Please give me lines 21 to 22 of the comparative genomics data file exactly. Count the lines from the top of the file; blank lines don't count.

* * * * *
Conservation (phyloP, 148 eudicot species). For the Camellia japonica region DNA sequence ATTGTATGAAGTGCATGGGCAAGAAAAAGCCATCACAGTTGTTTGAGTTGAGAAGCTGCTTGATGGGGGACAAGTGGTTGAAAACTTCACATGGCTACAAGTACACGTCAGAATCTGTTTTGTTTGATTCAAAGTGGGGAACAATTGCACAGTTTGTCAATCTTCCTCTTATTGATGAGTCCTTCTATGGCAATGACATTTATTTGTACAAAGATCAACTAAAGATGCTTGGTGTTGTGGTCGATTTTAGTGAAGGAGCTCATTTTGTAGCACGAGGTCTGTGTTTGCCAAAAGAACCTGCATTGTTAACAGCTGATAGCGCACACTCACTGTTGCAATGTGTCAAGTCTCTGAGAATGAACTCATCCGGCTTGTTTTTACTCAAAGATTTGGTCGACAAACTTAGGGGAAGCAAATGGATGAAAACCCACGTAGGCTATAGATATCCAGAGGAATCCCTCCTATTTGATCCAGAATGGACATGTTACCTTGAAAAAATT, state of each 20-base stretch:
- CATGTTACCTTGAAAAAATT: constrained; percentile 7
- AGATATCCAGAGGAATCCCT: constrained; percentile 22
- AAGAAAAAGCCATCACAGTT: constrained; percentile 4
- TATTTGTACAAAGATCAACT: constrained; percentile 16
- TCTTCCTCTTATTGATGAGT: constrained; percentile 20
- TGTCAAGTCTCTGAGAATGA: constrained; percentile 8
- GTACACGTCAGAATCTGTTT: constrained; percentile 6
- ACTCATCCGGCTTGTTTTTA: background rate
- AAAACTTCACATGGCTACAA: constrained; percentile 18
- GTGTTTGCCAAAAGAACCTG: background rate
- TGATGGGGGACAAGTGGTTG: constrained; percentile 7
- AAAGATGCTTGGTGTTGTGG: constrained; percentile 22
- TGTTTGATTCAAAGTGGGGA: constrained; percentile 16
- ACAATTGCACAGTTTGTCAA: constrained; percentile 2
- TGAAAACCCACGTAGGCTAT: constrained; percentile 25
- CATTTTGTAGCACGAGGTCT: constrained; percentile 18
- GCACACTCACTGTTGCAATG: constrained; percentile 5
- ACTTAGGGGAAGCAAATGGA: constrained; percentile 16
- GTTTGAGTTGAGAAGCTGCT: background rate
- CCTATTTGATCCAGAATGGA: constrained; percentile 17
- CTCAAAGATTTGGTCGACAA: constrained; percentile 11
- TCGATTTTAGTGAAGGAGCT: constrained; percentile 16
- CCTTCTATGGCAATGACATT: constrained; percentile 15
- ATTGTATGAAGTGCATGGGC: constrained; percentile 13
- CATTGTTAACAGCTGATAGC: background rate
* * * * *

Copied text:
- CCTATTTGATCCAGAATGGA: constrained; percentile 17
- CTCAAAGATTTGGTCGACAA: constrained; percentile 11